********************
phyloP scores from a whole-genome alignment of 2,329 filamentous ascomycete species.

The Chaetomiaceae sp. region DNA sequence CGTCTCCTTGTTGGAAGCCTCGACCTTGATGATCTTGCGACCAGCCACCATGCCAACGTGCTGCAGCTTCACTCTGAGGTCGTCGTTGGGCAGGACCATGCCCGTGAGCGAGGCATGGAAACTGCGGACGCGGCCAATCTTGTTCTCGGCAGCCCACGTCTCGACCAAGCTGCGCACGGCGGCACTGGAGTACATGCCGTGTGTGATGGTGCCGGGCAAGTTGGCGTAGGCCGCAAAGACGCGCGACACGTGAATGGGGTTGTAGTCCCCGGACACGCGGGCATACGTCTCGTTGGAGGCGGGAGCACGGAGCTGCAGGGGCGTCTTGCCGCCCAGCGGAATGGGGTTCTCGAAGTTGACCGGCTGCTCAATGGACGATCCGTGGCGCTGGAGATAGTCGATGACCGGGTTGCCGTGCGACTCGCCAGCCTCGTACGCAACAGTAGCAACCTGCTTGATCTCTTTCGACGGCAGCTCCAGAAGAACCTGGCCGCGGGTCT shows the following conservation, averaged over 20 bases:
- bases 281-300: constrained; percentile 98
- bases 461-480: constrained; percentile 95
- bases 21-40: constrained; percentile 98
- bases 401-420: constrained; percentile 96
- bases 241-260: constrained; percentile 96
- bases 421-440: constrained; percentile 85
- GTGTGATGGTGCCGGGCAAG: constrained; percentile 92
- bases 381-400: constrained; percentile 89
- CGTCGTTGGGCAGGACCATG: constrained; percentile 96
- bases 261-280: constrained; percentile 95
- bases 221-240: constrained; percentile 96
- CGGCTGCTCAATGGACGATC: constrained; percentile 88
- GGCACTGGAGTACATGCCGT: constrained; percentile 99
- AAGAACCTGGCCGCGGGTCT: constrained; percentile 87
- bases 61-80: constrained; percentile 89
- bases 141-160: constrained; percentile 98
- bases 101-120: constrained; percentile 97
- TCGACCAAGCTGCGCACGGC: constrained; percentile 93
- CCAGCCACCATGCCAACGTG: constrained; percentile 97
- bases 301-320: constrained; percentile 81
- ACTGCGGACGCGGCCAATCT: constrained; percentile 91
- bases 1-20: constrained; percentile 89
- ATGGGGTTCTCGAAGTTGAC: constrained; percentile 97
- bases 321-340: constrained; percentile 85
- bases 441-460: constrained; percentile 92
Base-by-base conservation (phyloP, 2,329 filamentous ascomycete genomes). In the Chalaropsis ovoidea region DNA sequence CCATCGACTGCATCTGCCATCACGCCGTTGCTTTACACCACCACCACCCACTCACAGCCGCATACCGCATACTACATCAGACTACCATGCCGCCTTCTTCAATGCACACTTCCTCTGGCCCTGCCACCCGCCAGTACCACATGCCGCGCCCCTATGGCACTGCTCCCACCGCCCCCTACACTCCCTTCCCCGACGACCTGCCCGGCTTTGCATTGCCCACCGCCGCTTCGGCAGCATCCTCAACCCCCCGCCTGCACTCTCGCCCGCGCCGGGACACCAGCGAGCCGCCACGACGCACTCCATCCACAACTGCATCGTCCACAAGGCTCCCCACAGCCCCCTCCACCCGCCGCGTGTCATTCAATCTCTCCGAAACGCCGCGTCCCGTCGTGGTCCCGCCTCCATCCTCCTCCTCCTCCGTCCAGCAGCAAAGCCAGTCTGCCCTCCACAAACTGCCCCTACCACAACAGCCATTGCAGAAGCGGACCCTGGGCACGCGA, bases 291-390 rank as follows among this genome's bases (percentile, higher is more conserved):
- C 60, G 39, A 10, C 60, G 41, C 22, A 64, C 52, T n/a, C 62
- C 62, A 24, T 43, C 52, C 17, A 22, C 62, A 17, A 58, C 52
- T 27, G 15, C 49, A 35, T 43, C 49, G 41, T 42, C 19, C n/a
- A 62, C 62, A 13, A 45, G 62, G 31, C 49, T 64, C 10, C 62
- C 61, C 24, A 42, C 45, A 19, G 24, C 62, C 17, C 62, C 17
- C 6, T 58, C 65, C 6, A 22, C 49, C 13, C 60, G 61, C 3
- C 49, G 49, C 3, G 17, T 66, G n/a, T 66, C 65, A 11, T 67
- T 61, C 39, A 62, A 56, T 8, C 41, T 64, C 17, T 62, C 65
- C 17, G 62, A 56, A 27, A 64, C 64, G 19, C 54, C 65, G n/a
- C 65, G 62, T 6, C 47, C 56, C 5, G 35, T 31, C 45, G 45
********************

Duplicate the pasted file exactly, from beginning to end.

phyloP scores from a whole-genome alignment of 2,329 filamentous ascomycete species.

The Chaetomiaceae sp. region DNA sequence CGTCTCCTTGTTGGAAGCCTCGACCTTGATGATCTTGCGACCAGCCACCATGCCAACGTGCTGCAGCTTCACTCTGAGGTCGTCGTTGGGCAGGACCATGCCCGTGAGCGAGGCATGGAAACTGCGGACGCGGCCAATCTTGTTCTCGGCAGCCCACGTCTCGACCAAGCTGCGCACGGCGGCACTGGAGTACATGCCGTGTGTGATGGTGCCGGGCAAGTTGGCGTAGGCCGCAAAGACGCGCGACACGTGAATGGGGTTGTAGTCCCCGGACACGCGGGCATACGTCTCGTTGGAGGCGGGAGCACGGAGCTGCAGGGGCGTCTTGCCGCCCAGCGGAATGGGGTTCTCGAAGTTGACCGGCTGCTCAATGGACGATCCGTGGCGCTGGAGATAGTCGATGACCGGGTTGCCGTGCGACTCGCCAGCCTCGTACGCAACAGTAGCAACCTGCTTGATCTCTTTCGACGGCAGCTCCAGAAGAACCTGGCCGCGGGTCT shows the following conservation, averaged over 20 bases:
- bases 281-300: constrained; percentile 98
- bases 461-480: constrained; percentile 95
- bases 21-40: constrained; percentile 98
- bases 401-420: constrained; percentile 96
- bases 241-260: constrained; percentile 96
- bases 421-440: constrained; percentile 85
- GTGTGATGGTGCCGGGCAAG: constrained; percentile 92
- bases 381-400: constrained; percentile 89
- CGTCGTTGGGCAGGACCATG: constrained; percentile 96
- bases 261-280: constrained; percentile 95
- bases 221-240: constrained; percentile 96
- CGGCTGCTCAATGGACGATC: constrained; percentile 88
- GGCACTGGAGTACATGCCGT: constrained; percentile 99
- AAGAACCTGGCCGCGGGTCT: constrained; percentile 87
- bases 61-80: constrained; percentile 89
- bases 141-160: constrained; percentile 98
- bases 101-120: constrained; percentile 97
- TCGACCAAGCTGCGCACGGC: constrained; percentile 93
- CCAGCCACCATGCCAACGTG: constrained; percentile 97
- bases 301-320: constrained; percentile 81
- ACTGCGGACGCGGCCAATCT: constrained; percentile 91
- bases 1-20: constrained; percentile 89
- ATGGGGTTCTCGAAGTTGAC: constrained; percentile 97
- bases 321-340: constrained; percentile 85
- bases 441-460: constrained; percentile 92
Base-by-base conservation (phyloP, 2,329 filamentous ascomycete genomes). In the Chalaropsis ovoidea region DNA sequence CCATCGACTGCATCTGCCATCACGCCGTTGCTTTACACCACCACCACCCACTCACAGCCGCATACCGCATACTACATCAGACTACCATGCCGCCTTCTTCAATGCACACTTCCTCTGGCCCTGCCACCCGCCAGTACCACATGCCGCGCCCCTATGGCACTGCTCCCACCGCCCCCTACACTCCCTTCCCCGACGACCTGCCCGGCTTTGCATTGCCCACCGCCGCTTCGGCAGCATCCTCAACCCCCCGCCTGCACTCTCGCCCGCGCCGGGACACCAGCGAGCCGCCACGACGCACTCCATCCACAACTGCATCGTCCACAAGGCTCCCCACAGCCCCCTCCACCCGCCGCGTGTCATTCAATCTCTCCGAAACGCCGCGTCCCGTCGTGGTCCCGCCTCCATCCTCCTCCTCCTCCGTCCAGCAGCAAAGCCAGTCTGCCCTCCACAAACTGCCCCTACCACAACAGCCATTGCAGAAGCGGACCCTGGGCACGCGA, bases 291-390 rank as follows among this genome's bases (percentile, higher is more conserved):
- C 60, G 39, A 10, C 60, G 41, C 22, A 64, C 52, T n/a, C 62
- C 62, A 24, T 43, C 52, C 17, A 22, C 62, A 17, A 58, C 52
- T 27, G 15, C 49, A 35, T 43, C 49, G 41, T 42, C 19, C n/a
- A 62, C 62, A 13, A 45, G 62, G 31, C 49, T 64, C 10, C 62
- C 61, C 24, A 42, C 45, A 19, G 24, C 62, C 17, C 62, C 17
- C 6, T 58, C 65, C 6, A 22, C 49, C 13, C 60, G 61, C 3
- C 49, G 49, C 3, G 17, T 66, G n/a, T 66, C 65, A 11, T 67
- T 61, C 39, A 62, A 56, T 8, C 41, T 64, C 17, T 62, C 65
- C 17, G 62, A 56, A 27, A 64, C 64, G 19, C 54, C 65, G n/a
- C 65, G 62, T 6, C 47, C 56, C 5, G 35, T 31, C 45, G 45